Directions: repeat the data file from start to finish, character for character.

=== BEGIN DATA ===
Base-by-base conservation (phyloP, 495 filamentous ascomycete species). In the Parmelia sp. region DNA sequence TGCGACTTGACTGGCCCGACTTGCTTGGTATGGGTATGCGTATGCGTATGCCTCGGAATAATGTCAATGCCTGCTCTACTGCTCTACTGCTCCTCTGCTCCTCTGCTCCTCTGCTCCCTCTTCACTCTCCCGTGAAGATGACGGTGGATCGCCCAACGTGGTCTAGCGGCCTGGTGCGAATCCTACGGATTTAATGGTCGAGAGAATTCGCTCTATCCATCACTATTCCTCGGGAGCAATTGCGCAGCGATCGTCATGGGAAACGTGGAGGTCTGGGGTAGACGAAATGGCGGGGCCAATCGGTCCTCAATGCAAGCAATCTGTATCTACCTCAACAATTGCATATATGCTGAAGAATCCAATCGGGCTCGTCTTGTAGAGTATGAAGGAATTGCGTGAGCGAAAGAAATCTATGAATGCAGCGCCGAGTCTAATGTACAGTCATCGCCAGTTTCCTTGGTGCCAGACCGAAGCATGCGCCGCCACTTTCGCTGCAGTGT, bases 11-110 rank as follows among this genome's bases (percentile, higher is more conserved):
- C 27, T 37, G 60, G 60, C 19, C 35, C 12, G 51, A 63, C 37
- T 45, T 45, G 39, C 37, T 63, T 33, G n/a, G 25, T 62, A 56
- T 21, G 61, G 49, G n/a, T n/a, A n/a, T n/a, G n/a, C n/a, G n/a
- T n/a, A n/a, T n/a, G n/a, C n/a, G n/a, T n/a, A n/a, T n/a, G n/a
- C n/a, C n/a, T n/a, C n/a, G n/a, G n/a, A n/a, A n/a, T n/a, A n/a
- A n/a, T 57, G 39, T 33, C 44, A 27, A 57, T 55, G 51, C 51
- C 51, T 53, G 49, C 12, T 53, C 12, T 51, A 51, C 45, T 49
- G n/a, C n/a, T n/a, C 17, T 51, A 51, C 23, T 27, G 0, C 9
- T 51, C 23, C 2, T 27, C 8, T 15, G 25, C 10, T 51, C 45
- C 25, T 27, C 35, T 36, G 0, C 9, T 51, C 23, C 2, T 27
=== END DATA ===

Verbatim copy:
Base-by-base conservation (phyloP, 495 filamentous ascomycete species). In the Parmelia sp. region DNA sequence TGCGACTTGACTGGCCCGACTTGCTTGGTATGGGTATGCGTATGCGTATGCCTCGGAATAATGTCAATGCCTGCTCTACTGCTCTACTGCTCCTCTGCTCCTCTGCTCCTCTGCTCCCTCTTCACTCTCCCGTGAAGATGACGGTGGATCGCCCAACGTGGTCTAGCGGCCTGGTGCGAATCCTACGGATTTAATGGTCGAGAGAATTCGCTCTATCCATCACTATTCCTCGGGAGCAATTGCGCAGCGATCGTCATGGGAAACGTGGAGGTCTGGGGTAGACGAAATGGCGGGGCCAATCGGTCCTCAATGCAAGCAATCTGTATCTACCTCAACAATTGCATATATGCTGAAGAATCCAATCGGGCTCGTCTTGTAGAGTATGAAGGAATTGCGTGAGCGAAAGAAATCTATGAATGCAGCGCCGAGTCTAATGTACAGTCATCGCCAGTTTCCTTGGTGCCAGACCGAAGCATGCGCCGCCACTTTCGCTGCAGTGT, bases 11-110 rank as follows among this genome's bases (percentile, higher is more conserved):
- C 27, T 37, G 60, G 60, C 19, C 35, C 12, G 51, A 63, C 37
- T 45, T 45, G 39, C 37, T 63, T 33, G n/a, G 25, T 62, A 56
- T 21, G 61, G 49, G n/a, T n/a, A n/a, T n/a, G n/a, C n/a, G n/a
- T n/a, A n/a, T n/a, G n/a, C n/a, G n/a, T n/a, A n/a, T n/a, G n/a
- C n/a, C n/a, T n/a, C n/a, G n/a, G n/a, A n/a, A n/a, T n/a, A n/a
- A n/a, T 57, G 39, T 33, C 44, A 27, A 57, T 55, G 51, C 51
- C 51, T 53, G 49, C 12, T 53, C 12, T 51, A 51, C 45, T 49
- G n/a, C n/a, T n/a, C 17, T 51, A 51, C 23, T 27, G 0, C 9
- T 51, C 23, C 2, T 27, C 8, T 15, G 25, C 10, T 51, C 45
- C 25, T 27, C 35, T 36, G 0, C 9, T 51, C 23, C 2, T 27